Dietary Habits and Anthropometric Measures of a Dental Student Population
European Journal of Nutrition & Food Safety,
Introduction: Health professionals are expected to understand the relationship between diet and nutrition and overall health. Many relationships between oral health and diet and nutrition are known to contribute to health or disease development. However, few studies to date have evaluated the current dietary habits and behaviors of dental students in the United States. The objective of this study was to complete a longitudinal study of diet and exercise behaviors among dental students during their academic experience at UNLV SDM.
Methods: Using and Institutional Review Board (IRB) approved protocol, students in four dental cohorts were asked to take a survey regarding their dietary behaviors, nutrition intake and exercise. A total of n=302/327 students participated, yielding an overall response rate of 92.3%. Self reported age, ethnicity and body mass index (BMI) were also collected.
Results: A total of n=302 students completed the survey, for an overall response rate of 92.3% (n=302/327). Males represented 57.9% of respondents, which closely matched the overall percentage of males among the student population overall (56%, P=0.6870), while the percentage of minority respondents in the study sample (58.9%) was slightly higher than in the overall student population (51.6%, P=0.1095). Self-reported height and weight were higher among males (as expected) – although body mass index (BMI) measuring the ratio of height-to-weight was lower for females (24.53 +/- 4.65) than males (26.15 +/- 3.84), P=0.3711. To determine if dietary factors may account for these differences both positive dietary health behaviors (fruit and salad consumption) and negative health behaviors (processed snacks and sugar sweetened beverages) were assessed. Females reported higher consumption of fruits and salads (P=0.0131) and lower consumption of processed foods and snacks (P=0.0114) than males. However, analysis of exercise found that males reported more sessions of physical activity per week than females (P=0.023) and also reported more overall minutes of vigorous exercise (P=0.002).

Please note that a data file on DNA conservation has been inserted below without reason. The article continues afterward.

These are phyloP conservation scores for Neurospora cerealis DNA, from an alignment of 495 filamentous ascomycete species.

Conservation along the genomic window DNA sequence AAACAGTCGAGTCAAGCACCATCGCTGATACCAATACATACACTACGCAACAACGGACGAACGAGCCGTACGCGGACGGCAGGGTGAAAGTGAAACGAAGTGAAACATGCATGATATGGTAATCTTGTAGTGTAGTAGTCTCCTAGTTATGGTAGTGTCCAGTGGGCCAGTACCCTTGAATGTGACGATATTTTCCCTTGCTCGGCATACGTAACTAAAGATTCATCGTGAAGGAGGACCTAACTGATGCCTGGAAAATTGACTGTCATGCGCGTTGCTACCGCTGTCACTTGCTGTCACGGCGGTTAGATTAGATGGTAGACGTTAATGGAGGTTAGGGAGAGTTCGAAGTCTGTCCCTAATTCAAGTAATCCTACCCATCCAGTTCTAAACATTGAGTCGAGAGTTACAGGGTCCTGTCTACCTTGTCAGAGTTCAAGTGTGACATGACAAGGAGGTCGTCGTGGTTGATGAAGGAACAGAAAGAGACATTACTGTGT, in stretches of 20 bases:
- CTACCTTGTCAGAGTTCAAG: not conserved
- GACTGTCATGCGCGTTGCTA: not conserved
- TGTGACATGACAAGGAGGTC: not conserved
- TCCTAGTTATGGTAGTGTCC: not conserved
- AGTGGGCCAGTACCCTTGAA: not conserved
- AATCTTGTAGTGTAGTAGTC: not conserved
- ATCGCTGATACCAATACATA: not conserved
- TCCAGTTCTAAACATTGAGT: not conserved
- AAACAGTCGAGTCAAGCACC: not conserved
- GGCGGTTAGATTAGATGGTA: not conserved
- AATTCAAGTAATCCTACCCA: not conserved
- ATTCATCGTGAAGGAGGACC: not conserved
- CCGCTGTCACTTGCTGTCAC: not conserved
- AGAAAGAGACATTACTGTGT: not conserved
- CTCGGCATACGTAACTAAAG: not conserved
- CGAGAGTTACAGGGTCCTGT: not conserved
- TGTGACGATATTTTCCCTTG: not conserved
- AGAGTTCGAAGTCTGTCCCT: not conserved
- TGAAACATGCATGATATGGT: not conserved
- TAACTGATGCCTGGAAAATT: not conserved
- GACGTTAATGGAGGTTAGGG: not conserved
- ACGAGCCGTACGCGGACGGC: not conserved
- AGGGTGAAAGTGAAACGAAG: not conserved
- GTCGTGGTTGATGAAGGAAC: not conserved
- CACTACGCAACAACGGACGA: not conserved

Conclusion: Although many populations face significant dietary and related behavioral challenges, medical and dental students face particular stress and time-limited challenges that may negatively influence positive health outcomes. In addition, the perceived clinical relevance of nutrition education may impact future dietary and nutrition-related discussions and provider recommendations. This is among the first dietary studies of self-reported dental student dietary patterns and health behaviors, which demonstrates areas for education and improvement may be needed to increase student wellness, overall health and well-being - as well as targeted points for clinical education that might increase the perceived relevance of dietary and nutrition education.
- dental students
How to Cite
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